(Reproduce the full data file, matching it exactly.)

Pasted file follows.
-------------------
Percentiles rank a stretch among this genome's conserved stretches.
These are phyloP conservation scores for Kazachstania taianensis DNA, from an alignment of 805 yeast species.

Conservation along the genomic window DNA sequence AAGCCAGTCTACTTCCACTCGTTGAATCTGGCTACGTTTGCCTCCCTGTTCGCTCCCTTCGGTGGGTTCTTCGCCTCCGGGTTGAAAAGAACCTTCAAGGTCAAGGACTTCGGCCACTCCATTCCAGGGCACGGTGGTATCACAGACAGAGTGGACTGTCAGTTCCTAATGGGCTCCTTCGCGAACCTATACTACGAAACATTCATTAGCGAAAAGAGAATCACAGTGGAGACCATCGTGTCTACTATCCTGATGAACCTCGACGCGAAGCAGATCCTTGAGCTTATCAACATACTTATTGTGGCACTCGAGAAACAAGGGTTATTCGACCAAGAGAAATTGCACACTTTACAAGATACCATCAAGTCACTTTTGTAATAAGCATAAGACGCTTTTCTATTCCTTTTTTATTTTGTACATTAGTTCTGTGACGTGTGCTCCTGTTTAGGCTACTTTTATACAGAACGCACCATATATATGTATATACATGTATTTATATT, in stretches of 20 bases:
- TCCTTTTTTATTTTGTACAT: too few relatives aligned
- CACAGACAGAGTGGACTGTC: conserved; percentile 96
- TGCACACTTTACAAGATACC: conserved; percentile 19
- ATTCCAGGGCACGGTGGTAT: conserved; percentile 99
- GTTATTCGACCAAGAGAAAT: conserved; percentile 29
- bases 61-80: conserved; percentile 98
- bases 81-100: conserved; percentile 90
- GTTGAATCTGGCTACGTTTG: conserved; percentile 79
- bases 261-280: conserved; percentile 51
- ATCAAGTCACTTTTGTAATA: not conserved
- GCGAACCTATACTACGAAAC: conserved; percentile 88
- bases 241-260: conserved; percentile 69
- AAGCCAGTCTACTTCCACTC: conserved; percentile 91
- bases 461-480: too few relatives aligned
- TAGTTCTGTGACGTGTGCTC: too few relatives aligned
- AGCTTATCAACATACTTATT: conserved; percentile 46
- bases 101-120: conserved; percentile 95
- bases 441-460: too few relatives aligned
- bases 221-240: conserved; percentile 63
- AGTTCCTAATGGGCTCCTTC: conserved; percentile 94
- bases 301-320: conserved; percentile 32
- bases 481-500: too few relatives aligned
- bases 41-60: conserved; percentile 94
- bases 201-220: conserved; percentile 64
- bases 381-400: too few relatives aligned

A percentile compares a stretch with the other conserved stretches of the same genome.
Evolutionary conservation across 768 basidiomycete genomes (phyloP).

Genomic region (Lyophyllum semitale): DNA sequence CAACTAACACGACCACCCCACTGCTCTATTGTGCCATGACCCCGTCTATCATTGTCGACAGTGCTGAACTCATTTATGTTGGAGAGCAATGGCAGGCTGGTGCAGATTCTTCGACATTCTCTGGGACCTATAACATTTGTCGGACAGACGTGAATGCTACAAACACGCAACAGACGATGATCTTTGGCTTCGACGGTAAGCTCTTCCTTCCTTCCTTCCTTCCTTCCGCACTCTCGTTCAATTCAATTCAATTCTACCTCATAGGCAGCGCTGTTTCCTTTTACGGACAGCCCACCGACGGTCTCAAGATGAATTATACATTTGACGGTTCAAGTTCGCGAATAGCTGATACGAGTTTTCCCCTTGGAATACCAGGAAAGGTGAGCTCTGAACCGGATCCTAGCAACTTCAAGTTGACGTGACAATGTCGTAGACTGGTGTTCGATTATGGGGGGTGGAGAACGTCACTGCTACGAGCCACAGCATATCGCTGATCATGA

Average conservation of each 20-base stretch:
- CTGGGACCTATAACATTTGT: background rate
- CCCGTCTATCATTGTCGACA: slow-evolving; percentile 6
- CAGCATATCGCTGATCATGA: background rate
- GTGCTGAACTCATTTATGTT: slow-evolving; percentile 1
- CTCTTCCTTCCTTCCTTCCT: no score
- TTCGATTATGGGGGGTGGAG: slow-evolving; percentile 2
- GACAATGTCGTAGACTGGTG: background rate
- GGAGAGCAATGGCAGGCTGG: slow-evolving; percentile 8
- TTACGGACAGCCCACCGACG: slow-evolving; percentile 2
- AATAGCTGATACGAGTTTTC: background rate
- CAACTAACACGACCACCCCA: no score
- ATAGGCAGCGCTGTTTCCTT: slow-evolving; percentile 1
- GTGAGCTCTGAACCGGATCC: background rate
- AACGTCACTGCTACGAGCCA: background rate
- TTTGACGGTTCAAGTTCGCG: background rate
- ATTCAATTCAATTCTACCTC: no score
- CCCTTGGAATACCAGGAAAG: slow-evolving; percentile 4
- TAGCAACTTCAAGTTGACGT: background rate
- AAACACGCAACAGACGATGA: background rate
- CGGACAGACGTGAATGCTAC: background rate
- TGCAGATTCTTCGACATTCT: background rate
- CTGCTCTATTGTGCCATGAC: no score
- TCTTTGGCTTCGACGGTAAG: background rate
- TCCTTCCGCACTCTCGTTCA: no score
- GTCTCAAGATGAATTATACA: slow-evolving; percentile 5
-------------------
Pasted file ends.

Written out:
Percentiles rank a stretch among this genome's conserved stretches.
These are phyloP conservation scores for Kazachstania taianensis DNA, from an alignment of 805 yeast species.

Conservation along the genomic window DNA sequence AAGCCAGTCTACTTCCACTCGTTGAATCTGGCTACGTTTGCCTCCCTGTTCGCTCCCTTCGGTGGGTTCTTCGCCTCCGGGTTGAAAAGAACCTTCAAGGTCAAGGACTTCGGCCACTCCATTCCAGGGCACGGTGGTATCACAGACAGAGTGGACTGTCAGTTCCTAATGGGCTCCTTCGCGAACCTATACTACGAAACATTCATTAGCGAAAAGAGAATCACAGTGGAGACCATCGTGTCTACTATCCTGATGAACCTCGACGCGAAGCAGATCCTTGAGCTTATCAACATACTTATTGTGGCACTCGAGAAACAAGGGTTATTCGACCAAGAGAAATTGCACACTTTACAAGATACCATCAAGTCACTTTTGTAATAAGCATAAGACGCTTTTCTATTCCTTTTTTATTTTGTACATTAGTTCTGTGACGTGTGCTCCTGTTTAGGCTACTTTTATACAGAACGCACCATATATATGTATATACATGTATTTATATT, in stretches of 20 bases:
- TCCTTTTTTATTTTGTACAT: too few relatives aligned
- CACAGACAGAGTGGACTGTC: conserved; percentile 96
- TGCACACTTTACAAGATACC: conserved; percentile 19
- ATTCCAGGGCACGGTGGTAT: conserved; percentile 99
- GTTATTCGACCAAGAGAAAT: conserved; percentile 29
- bases 61-80: conserved; percentile 98
- bases 81-100: conserved; percentile 90
- GTTGAATCTGGCTACGTTTG: conserved; percentile 79
- bases 261-280: conserved; percentile 51
- ATCAAGTCACTTTTGTAATA: not conserved
- GCGAACCTATACTACGAAAC: conserved; percentile 88
- bases 241-260: conserved; percentile 69
- AAGCCAGTCTACTTCCACTC: conserved; percentile 91
- bases 461-480: too few relatives aligned
- TAGTTCTGTGACGTGTGCTC: too few relatives aligned
- AGCTTATCAACATACTTATT: conserved; percentile 46
- bases 101-120: conserved; percentile 95
- bases 441-460: too few relatives aligned
- bases 221-240: conserved; percentile 63
- AGTTCCTAATGGGCTCCTTC: conserved; percentile 94
- bases 301-320: conserved; percentile 32
- bases 481-500: too few relatives aligned
- bases 41-60: conserved; percentile 94
- bases 201-220: conserved; percentile 64
- bases 381-400: too few relatives aligned

A percentile compares a stretch with the other conserved stretches of the same genome.
Evolutionary conservation across 768 basidiomycete genomes (phyloP).

Genomic region (Lyophyllum semitale): DNA sequence CAACTAACACGACCACCCCACTGCTCTATTGTGCCATGACCCCGTCTATCATTGTCGACAGTGCTGAACTCATTTATGTTGGAGAGCAATGGCAGGCTGGTGCAGATTCTTCGACATTCTCTGGGACCTATAACATTTGTCGGACAGACGTGAATGCTACAAACACGCAACAGACGATGATCTTTGGCTTCGACGGTAAGCTCTTCCTTCCTTCCTTCCTTCCTTCCGCACTCTCGTTCAATTCAATTCAATTCTACCTCATAGGCAGCGCTGTTTCCTTTTACGGACAGCCCACCGACGGTCTCAAGATGAATTATACATTTGACGGTTCAAGTTCGCGAATAGCTGATACGAGTTTTCCCCTTGGAATACCAGGAAAGGTGAGCTCTGAACCGGATCCTAGCAACTTCAAGTTGACGTGACAATGTCGTAGACTGGTGTTCGATTATGGGGGGTGGAGAACGTCACTGCTACGAGCCACAGCATATCGCTGATCATGA

Average conservation of each 20-base stretch:
- CTGGGACCTATAACATTTGT: background rate
- CCCGTCTATCATTGTCGACA: slow-evolving; percentile 6
- CAGCATATCGCTGATCATGA: background rate
- GTGCTGAACTCATTTATGTT: slow-evolving; percentile 1
- CTCTTCCTTCCTTCCTTCCT: no score
- TTCGATTATGGGGGGTGGAG: slow-evolving; percentile 2
- GACAATGTCGTAGACTGGTG: background rate
- GGAGAGCAATGGCAGGCTGG: slow-evolving; percentile 8
- TTACGGACAGCCCACCGACG: slow-evolving; percentile 2
- AATAGCTGATACGAGTTTTC: background rate
- CAACTAACACGACCACCCCA: no score
- ATAGGCAGCGCTGTTTCCTT: slow-evolving; percentile 1
- GTGAGCTCTGAACCGGATCC: background rate
- AACGTCACTGCTACGAGCCA: background rate
- TTTGACGGTTCAAGTTCGCG: background rate
- ATTCAATTCAATTCTACCTC: no score
- CCCTTGGAATACCAGGAAAG: slow-evolving; percentile 4
- TAGCAACTTCAAGTTGACGT: background rate
- AAACACGCAACAGACGATGA: background rate
- CGGACAGACGTGAATGCTAC: background rate
- TGCAGATTCTTCGACATTCT: background rate
- CTGCTCTATTGTGCCATGAC: no score
- TCTTTGGCTTCGACGGTAAG: background rate
- TCCTTCCGCACTCTCGTTCA: no score
- GTCTCAAGATGAATTATACA: slow-evolving; percentile 5